One of the great moral innovations of the Torah comes in the korban hatat, the sin offering. According to the Book of Leviticus that we begin reading this week, the hatat is brought by an individual when he has unwittingly committed an act which would be punishable by death had he actually intended to do it. If one inadvertently caused a fire to be lit on Shabbat, for instance (say by accidentally tipping over an oil lamp), one would not be fully responsible for that action, as one hadn’t intended to do it. But the person still transgressed the law against lighting a fire on Shabbat, and thus bears some culpability, and so he is required to bring a hatat sacrifice. This is the moral space within which the hatat operates.
This is a remarkable idea. In our rational-self-actor-infused economic thought of today, we tend to argue that people are only responsible for that which they intended to do. If I was able to make a free choice about my action, then I am responsible for it. If I wasn’t free, I’m not. But this assumes a faith in our reason and clarity about our choices that, upon further reflection, we often find we don’t really have. The philosopher William James, father of the school of thought known as pragmatism, argued that we can never really know all the impulses, rational and otherwise, that motivate us to make a choice. Often we choose and construct a rationale to support our choice later. What we think is free will may not in fact be so.
This is because we are social creatures, born into networks of mutual acknowledgment and responsibility. We do not exist in isolation. And so others have an influence on, and a degree of responsibility for, our actions, and we for theirs. Kol yisrael arevin zeh bazeh, All Israel are guarantors for one another, as the Talmud says. Or as Abraham Joshua Heschel more powerfully put it, Some are guilty, but all are responsible.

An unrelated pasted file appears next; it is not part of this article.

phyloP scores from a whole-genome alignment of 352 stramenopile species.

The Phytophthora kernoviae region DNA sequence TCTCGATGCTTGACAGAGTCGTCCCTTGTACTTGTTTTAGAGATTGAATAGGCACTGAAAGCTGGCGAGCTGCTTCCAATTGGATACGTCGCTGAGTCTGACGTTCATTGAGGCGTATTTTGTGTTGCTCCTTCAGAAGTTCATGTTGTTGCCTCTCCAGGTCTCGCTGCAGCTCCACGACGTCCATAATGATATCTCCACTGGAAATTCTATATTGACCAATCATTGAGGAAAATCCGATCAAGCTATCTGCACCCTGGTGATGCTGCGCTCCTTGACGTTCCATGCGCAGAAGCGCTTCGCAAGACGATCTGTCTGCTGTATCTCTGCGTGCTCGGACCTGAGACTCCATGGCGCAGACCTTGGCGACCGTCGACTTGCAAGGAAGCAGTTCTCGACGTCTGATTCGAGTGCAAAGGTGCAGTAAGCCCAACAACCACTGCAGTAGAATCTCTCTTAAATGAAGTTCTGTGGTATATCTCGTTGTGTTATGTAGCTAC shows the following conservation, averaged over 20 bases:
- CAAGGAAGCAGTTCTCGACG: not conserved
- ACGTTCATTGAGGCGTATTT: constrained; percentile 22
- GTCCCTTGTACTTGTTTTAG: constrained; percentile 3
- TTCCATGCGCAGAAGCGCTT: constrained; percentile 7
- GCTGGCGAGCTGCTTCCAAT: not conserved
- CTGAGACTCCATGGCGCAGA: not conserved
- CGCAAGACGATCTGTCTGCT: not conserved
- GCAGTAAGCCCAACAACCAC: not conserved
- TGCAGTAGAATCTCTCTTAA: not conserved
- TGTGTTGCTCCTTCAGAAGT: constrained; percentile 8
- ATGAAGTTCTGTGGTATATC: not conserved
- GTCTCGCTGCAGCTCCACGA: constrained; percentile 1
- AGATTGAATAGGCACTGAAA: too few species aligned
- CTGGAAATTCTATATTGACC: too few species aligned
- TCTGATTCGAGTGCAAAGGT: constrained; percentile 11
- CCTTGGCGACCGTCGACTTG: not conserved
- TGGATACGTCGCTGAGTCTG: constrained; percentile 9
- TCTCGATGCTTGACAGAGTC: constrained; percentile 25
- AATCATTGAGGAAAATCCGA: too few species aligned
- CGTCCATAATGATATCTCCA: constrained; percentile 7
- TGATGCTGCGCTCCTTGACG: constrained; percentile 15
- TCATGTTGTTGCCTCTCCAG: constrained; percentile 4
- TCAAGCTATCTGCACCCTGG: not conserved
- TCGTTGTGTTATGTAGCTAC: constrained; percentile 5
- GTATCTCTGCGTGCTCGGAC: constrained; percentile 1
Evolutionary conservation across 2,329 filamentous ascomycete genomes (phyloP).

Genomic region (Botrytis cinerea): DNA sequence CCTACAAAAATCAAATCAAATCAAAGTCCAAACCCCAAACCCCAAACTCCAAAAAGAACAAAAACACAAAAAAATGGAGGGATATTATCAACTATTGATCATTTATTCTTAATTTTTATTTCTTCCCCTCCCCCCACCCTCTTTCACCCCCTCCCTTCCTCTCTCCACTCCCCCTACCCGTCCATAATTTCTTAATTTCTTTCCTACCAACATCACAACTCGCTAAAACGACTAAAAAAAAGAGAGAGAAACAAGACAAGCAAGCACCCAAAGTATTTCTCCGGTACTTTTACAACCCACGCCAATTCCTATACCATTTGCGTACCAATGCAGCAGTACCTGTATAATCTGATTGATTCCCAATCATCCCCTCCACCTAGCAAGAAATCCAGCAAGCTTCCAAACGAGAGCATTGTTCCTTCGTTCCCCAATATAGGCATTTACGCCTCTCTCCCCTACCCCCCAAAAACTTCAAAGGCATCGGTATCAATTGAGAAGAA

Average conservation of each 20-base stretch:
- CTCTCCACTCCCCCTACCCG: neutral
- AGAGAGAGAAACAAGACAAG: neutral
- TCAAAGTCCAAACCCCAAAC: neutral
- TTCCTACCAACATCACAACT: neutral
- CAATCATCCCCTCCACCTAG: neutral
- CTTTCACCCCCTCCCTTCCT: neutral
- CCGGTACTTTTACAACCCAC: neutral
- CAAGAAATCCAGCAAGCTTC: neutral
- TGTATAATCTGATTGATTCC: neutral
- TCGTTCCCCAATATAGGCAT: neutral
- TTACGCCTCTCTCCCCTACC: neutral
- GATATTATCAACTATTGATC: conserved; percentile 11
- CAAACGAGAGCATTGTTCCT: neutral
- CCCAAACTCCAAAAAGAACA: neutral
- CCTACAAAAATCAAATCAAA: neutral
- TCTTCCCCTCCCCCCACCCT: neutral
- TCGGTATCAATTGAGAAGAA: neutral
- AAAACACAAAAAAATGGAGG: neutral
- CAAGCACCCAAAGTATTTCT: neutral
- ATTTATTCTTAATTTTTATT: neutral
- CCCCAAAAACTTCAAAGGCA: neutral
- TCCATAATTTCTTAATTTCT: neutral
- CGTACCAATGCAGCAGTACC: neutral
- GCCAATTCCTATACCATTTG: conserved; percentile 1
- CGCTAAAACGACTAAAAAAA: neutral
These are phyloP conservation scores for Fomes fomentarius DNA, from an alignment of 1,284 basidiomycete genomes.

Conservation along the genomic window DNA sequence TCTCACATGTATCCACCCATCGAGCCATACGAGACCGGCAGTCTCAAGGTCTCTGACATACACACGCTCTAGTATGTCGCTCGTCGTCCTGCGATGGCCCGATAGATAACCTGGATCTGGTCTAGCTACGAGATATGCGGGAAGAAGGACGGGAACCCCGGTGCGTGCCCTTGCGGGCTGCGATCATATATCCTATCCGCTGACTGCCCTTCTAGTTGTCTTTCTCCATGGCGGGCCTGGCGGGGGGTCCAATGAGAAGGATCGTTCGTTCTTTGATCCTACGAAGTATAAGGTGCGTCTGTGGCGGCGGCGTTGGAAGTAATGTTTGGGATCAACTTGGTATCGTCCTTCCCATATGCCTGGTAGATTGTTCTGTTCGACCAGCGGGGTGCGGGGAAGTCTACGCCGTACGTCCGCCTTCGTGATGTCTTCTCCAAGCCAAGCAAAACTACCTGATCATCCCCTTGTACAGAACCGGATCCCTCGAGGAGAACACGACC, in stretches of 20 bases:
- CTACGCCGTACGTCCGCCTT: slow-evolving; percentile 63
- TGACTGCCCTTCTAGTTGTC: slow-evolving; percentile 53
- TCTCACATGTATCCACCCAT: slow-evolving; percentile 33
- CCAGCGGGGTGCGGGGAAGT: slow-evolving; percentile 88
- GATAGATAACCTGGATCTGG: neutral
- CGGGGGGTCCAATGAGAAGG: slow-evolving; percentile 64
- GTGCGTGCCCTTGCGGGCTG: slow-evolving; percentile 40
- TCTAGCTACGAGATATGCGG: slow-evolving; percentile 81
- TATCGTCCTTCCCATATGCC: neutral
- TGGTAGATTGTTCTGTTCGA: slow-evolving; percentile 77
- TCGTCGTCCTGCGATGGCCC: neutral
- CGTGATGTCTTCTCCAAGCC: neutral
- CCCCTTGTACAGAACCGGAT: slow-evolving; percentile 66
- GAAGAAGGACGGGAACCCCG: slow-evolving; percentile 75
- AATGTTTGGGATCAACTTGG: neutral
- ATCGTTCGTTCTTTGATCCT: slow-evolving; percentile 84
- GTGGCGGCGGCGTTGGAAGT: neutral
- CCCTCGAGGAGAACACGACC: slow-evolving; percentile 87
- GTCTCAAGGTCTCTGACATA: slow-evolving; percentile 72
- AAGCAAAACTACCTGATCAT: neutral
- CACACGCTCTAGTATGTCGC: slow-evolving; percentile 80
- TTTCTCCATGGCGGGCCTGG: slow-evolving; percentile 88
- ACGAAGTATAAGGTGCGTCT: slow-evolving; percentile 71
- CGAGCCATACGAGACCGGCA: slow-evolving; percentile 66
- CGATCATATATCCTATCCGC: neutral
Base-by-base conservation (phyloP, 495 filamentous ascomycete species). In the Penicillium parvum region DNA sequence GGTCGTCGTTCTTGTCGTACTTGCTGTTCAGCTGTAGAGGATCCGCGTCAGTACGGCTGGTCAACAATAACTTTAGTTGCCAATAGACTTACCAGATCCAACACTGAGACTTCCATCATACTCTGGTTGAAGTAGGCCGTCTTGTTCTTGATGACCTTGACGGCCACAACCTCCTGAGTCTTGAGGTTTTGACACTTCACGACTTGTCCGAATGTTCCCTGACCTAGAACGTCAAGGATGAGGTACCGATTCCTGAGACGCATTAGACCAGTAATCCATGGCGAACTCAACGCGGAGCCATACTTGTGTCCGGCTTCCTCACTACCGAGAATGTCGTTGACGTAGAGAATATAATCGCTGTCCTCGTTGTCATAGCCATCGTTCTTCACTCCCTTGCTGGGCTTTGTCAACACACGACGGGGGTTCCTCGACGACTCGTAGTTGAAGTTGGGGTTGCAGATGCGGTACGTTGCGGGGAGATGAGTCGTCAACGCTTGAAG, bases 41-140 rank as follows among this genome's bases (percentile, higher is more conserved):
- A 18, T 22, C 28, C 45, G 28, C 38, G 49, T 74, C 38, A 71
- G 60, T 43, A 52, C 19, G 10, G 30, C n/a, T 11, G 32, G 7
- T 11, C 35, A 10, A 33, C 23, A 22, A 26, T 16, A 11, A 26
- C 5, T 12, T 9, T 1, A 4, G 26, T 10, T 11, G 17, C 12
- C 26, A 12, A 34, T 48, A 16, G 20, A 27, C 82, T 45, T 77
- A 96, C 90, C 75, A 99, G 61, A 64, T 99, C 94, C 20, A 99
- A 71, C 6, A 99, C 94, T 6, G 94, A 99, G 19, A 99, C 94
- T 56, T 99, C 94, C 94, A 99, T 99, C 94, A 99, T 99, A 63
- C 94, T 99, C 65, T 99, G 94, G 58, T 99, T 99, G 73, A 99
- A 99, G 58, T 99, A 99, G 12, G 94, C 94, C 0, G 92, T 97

Thus while there are clearly times when we will something to be, and when we are fully responsible for our actions (and would thus be subject to more severe punishment than the hatat), most of the time we are less clear about our wants and wills, and about the forces that bring our actions into being. More often than not, we operate in a moral gray zone. And yet the message of the hatat is that, even when we are in that fuzzy space, we are still responsible. Not to the point of ultimate responsibility, but still to a significant degree.
For me, this forms the backdrop to reflecting on the much-discussed recent incident in a Northwestern human sexuality course. Over 1,000 students have signed a petition in support of the professor, basing their reasoning on the notion that consenting adults—including college students—should be free to engage in pedagogical exercises that promote healthy living, provided they are free to make the choice to do so. What seems missing from the conversation thus far, however, is reflection on not only the rights of human life (the right to sexual pleasure may be one of them—it certainly is one the Torah specifies as a right of marriage), but equally if not more importantly the responsibilities of being human.
What does it mean to watch someone making a live demonstration of sexually pleasuring themselves? Do the audience members, and more so the professor, bear any responsibility for the effects of what went on? Are we absolutely clear that this was a good and just thing to do?
The Torah is not prudish. Holiness is not prudish. As we will read in a few weeks, “Be holy, for I, the Lord your God, am holy,” is interpreted not only to mean separate from that which is unholy, but also sanctify yourself within that which is permitted. The Torah, and the tradition that flows from it, sees holiness not in denying that which is good, but discerning what is good and fully enjoying it.
That discernment takes place in the context of a world in which we are mutually dependent and mutually responsible for one another. Living in God’s image is not simply about self-fulfillment, but about recognizing the image of God in all of creation. That recognition should lead to a wider sense of responsibility, a sense that means that, even when I’m not guilty, I’m still responsible.